Monday, April 17, 2017

Abduction and survival

Doll House

By John Hunt

Publisher: Black Rose Writing

Pub. Date: January 19, 2017

Rating: 5 out of 5 stars


 Suspense novels that deal with abduction, torture, and rape have a fine line to tread. The good ones must shock and scare but not cross over the line into gratuitousness. At the beginning of the novel I worried Doll House would do just that. It is certainly shocking and gruesome but John Hunt manages something quite impressive. The gory descriptions of violence do manage to shock but they also serve to strengthen the character and her resolve to overcome her ordeal. Doll House eventually becomes a story of bravery and perseverance.

We meet Olivia and her father on the first page They are likeable and admirable people. Olivia is headed to college yet almost immediately she is abducted. That sets up the nightmare and the reader is thrown into a whirlwind of violence and terror. The author does a brilliant bit of paradox as Olivia is imprisoned in a room that is almost all pink. It's like a pretty doll house which is the farthest thing to that which she will be subjected to. That contradiction nicely serves to disorient the reader to the emotions and actions that will follow.

If this nightmare continued through the entire book it just may be too much for most people. Fortunately , through incidents that will remain unspoken to prevent spoilers, we do get a reprieve from the horrors. That does not mean the tension is over. The suspense is still carried on by Hunt's excellent storytelling skills and the book becomes more of a mystery and a portrayal of physical and emotional survival. But what keeps this tale so riveting is the relationship between the characters. Olivia and her father is the linchpin but even seemingly less important interactions like that of the victims (Yes, there's more than one victim. I'll let that little teaser out!) and even the interaction between the kidnapper are important.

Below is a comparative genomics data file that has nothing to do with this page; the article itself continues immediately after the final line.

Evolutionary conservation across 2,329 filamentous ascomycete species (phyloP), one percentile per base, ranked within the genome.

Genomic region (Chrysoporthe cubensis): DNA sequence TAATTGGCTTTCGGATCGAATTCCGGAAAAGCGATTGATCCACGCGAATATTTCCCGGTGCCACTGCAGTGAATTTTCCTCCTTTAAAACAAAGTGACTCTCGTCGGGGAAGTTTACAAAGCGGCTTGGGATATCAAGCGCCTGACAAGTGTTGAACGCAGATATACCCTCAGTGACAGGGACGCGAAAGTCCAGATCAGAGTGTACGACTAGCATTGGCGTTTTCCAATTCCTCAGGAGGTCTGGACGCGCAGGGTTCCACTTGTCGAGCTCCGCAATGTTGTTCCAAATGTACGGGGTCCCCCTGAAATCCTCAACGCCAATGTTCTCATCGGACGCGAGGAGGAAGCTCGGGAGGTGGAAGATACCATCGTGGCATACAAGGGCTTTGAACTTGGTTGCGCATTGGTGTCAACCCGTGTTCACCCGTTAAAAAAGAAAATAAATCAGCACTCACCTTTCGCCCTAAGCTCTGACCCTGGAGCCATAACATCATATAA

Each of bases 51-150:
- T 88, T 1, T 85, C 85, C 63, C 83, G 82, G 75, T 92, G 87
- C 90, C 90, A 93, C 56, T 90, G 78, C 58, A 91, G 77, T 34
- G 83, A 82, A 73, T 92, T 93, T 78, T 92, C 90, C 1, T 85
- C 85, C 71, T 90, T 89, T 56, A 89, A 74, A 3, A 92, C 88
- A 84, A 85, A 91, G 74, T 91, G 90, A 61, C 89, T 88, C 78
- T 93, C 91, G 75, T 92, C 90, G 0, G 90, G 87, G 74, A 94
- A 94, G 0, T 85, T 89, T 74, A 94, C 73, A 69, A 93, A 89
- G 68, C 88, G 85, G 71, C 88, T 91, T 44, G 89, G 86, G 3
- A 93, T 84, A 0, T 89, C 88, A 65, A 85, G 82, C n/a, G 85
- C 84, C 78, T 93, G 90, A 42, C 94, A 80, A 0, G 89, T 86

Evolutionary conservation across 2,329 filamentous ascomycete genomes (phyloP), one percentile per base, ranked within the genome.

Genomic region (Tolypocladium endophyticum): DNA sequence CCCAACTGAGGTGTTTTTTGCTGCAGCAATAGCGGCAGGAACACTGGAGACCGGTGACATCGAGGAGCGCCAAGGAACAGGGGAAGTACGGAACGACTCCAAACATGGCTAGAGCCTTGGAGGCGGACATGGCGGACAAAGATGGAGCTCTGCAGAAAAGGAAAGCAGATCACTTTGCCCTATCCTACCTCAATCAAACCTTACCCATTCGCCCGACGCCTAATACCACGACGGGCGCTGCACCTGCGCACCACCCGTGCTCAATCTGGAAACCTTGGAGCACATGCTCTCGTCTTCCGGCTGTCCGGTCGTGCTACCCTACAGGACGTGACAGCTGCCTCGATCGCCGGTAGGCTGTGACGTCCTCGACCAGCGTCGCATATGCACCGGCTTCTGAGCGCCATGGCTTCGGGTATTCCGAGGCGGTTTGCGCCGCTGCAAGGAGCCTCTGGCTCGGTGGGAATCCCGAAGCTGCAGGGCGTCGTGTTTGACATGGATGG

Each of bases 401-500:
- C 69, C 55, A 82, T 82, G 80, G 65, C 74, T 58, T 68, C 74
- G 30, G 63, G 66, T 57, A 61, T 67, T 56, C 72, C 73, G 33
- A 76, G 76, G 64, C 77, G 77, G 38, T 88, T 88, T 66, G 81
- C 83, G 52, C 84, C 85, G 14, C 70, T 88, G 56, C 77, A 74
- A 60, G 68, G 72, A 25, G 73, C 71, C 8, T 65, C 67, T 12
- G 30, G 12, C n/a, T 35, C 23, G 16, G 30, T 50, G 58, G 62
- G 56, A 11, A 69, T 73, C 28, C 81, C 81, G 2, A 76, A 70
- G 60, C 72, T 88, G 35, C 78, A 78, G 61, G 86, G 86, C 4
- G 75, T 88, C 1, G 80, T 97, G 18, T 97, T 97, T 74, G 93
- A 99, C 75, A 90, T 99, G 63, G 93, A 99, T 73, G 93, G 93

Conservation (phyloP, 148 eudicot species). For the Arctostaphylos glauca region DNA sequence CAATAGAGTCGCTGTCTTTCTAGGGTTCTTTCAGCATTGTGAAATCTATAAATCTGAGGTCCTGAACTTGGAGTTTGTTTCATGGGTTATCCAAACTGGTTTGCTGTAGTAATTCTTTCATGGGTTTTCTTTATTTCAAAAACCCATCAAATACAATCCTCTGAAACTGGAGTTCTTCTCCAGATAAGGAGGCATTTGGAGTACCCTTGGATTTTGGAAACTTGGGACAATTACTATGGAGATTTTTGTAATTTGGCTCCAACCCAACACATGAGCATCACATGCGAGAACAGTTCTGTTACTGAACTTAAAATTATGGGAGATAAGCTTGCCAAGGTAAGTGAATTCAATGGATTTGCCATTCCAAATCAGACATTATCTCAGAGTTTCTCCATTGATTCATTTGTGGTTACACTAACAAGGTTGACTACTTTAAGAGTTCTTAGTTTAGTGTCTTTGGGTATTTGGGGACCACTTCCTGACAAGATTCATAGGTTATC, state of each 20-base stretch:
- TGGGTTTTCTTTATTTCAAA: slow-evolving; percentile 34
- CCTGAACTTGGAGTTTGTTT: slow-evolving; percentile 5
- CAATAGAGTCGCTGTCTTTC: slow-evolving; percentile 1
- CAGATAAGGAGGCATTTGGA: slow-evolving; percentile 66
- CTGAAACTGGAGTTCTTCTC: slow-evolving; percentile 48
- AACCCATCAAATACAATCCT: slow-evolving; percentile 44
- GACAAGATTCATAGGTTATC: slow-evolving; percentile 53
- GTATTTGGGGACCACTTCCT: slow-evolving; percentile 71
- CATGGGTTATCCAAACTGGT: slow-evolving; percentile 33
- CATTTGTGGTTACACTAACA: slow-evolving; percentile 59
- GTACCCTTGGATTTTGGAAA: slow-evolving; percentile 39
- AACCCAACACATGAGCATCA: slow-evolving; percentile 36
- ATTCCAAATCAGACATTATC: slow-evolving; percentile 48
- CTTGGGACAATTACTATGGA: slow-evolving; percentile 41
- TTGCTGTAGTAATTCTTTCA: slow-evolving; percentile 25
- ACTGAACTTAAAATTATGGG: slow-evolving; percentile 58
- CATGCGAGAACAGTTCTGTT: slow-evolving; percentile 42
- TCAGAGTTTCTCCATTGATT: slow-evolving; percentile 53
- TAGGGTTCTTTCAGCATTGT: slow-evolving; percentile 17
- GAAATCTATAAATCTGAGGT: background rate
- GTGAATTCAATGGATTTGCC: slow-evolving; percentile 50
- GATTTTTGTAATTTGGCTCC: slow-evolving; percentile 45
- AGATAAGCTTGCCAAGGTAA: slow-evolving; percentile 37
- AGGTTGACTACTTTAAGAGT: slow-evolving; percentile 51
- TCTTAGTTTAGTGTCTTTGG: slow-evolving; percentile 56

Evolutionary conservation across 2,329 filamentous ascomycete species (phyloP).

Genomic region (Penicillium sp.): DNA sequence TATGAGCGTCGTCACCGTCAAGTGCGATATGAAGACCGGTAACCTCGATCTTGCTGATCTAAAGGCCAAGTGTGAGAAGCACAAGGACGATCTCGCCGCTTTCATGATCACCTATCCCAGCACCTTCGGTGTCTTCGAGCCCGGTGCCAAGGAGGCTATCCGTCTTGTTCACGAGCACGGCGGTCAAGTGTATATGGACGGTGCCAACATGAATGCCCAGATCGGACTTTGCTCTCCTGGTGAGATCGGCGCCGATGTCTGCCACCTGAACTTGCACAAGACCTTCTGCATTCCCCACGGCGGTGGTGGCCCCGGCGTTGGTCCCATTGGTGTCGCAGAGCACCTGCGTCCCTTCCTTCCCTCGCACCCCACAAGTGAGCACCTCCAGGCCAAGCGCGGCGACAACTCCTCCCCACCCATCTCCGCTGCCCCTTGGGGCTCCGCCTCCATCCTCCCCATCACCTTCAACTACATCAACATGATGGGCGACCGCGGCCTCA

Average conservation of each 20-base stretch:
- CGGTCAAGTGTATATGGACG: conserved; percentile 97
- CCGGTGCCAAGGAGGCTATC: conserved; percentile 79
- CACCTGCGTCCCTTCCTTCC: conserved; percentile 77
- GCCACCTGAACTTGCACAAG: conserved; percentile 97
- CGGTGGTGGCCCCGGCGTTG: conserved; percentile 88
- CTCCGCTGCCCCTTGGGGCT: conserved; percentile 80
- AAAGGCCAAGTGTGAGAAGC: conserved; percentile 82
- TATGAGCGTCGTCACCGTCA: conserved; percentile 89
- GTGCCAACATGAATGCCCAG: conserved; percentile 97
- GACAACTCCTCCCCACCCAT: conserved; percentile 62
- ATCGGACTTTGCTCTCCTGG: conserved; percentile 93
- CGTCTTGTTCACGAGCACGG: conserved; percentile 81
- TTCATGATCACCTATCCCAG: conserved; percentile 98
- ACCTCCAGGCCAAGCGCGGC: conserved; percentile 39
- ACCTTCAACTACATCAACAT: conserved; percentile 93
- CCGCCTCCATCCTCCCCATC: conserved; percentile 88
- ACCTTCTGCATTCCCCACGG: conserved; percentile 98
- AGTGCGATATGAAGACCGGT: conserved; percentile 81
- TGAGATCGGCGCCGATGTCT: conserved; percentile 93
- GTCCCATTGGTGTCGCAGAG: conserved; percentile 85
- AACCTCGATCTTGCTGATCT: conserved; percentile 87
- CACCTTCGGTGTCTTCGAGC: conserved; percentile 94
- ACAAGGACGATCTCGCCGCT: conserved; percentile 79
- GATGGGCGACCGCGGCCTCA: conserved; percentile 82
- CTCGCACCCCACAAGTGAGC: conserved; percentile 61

A good horror-suspense tale to some extent must make the reader uncomfortable. It is about those things you do not want to experience in real life. Horror and suspense are indeed cathartic. Hunt packs a huge punch in this book, teetering over the boundary sometimes perhaps, but redeems himself by making the protagonist of the novel someone you cannot help but root for. Doll House is the first great suspense novel I've read this year.

Friday, April 14, 2017

A House is not a home

Liquid Status

By Bradley Sands

Publisher: Rooster Republic Press 

Pub. date: February 23, 2017

 Rating: 5 out of 5 stars


 Bradley Sands' previous books are bizarro with a strong touch of comic madness. They made sense and yet they didn't and that was fine because that was the joy of the ride. Yet the author's works to me seemed to want to be a bit more than that at times. He packs a good sense of surrealism and Dada right next to the humor. His new novella Liquid Status appears a lot more serious, breaking partially free of that comic feel that I both admired yet felt it perhaps limited his potential. In 76 pages, the potential becomes gloriously limitless.

Liquid Status starts with the death of a grandmother. The family is not given a name except for Mom, Dad, and the sons Paul and Matt. We are immediately told that the family has rules mostly originating from Mom. Yet when Grandma, as we know her, dies not only are the rules of the family dissolved but also the rules of nature and physics. We are introduced to the impossible. The family is thrown into isolation from the outlying world and trapped in the house. The front door disappears. Matt becomes a cardboard box. Bodies change consciousness. And on and on as the impossible becomes possible and randomness looks for a meaning.

What is this all about? At times it feels like stream of consciousness but I suspect it all has some form of structure and meaning to the author. A rigid family is thrown into chaos. Their horror is in the lack of control and alienation from their once meaningful world. House and family are becoming inseparable in both a physical and a emotional sense. For a short novella, there is a lot packed into these pages

As much as I loved the author's previous books there seems to be a maturing here. There is still humor but the humor is both dark and more intimate. Liquid Status may seem weird to the unsuspecting reader but it is a joy to read, massaging the intellect and baffling the imagination on every page. This comes with a high recommendation even if you may like your fiction a bit more grounded in mundane reality.

Saturday, April 8, 2017

The evil within

Exorcist Falls

 By Jonathan Janz

Publisher: Sinister Grin Pres